Media is powerful. In fact, just one potent article in a trusted magazine or newspaper has the power to inspire us, shape us and lead us to new places. Take “The Brand Called You” by Tom Peters. The article first appeared in Fast Company on August 31, 1997.
Regardless of age, regardless of position, regardless of the business we happen to be in, all of us need to understand the importance of branding. We are CEOs of our own companies: Me Inc. To be in business today, our most important job is to be head marketer for the brand called You.
How many believers has Peters reached in the last 16 years? Millions. For the author pours a particularly seductive nectar into Fast Company’s crystal glass.
Naturally, there is truth in Peters words, but how much truth?
I read a great rebuttal this morning to the mountain of bullshit sometimes known as the literature of creativity. Let’s listen to wonderfully critical Thomas Frank on the topic:
Consider, then, the narrative daisy chain that makes up the literature of creativity. It is the story of brilliant people, often in the arts or humanities, who are studied by other brilliant people, often in the sciences, finance, or marketing. The readership is made up of us — members of the professional-managerial class — each of whom harbors a powerful suspicion that he or she is pretty brilliant as well… And what this complacent literature purrs into their ears is that creativity is their property, their competitive advantage, their class virtue. Creativity is what they bring to the national economic effort, these books reassure them — and it’s also the benevolent doctrine under which they rightly rule the world.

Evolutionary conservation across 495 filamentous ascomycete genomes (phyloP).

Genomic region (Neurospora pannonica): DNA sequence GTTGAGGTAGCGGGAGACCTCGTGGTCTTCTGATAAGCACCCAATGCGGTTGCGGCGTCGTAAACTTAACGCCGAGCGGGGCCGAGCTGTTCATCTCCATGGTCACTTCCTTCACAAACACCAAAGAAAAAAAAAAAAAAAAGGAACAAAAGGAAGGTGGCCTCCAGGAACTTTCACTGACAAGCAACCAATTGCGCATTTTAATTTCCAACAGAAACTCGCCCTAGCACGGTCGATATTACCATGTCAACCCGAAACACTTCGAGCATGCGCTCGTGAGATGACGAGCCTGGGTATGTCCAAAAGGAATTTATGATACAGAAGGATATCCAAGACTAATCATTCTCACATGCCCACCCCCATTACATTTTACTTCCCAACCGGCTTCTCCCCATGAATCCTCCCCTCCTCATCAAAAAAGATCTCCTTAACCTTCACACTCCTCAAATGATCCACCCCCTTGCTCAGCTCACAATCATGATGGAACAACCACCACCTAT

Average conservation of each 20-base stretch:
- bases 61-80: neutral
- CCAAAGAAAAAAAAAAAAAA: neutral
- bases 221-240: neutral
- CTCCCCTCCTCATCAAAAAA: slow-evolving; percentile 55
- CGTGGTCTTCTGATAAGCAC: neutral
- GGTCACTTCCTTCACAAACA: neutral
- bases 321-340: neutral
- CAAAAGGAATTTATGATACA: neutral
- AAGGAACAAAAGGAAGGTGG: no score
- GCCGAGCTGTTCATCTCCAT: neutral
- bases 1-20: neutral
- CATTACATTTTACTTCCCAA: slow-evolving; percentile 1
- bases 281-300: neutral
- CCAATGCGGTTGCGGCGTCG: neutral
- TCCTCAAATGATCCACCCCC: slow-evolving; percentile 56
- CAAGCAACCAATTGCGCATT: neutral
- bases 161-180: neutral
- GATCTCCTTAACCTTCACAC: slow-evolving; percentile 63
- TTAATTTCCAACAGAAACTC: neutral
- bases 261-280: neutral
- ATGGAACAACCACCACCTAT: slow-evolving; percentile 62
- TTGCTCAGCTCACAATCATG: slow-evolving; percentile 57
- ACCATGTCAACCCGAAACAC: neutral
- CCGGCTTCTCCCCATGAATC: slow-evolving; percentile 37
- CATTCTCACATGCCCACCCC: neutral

Are you familiar with the self-satisfied “creative people” Frank describes? If you work in advertising, you are. Our profession is full of people who mindlessly spew their recipes for brand success, but sadly most of what the poseurs say (and do) is total garbage.
I’m not just pointing fingers here. If I were to open a deck of my own making from a few years ago, I would likely be appalled at the tortured logic and language of my arguments.
The reality is marketing isn’t all that complex. Are you creating compelling brand experiences for prospects and customers? Yes or no? This is how simple MarCom is at its core. The hard part for most practitioners is coming to this conclusion and then choosing to live by it. We want so badly to believe our ideas separate us from the pack. That our ideas above all else are the real difference maker. Yet, I think the evidence points to execution. The ability to make mundane things like advertising into something artful (that also builds the brand and moves product) — that’s the difference maker.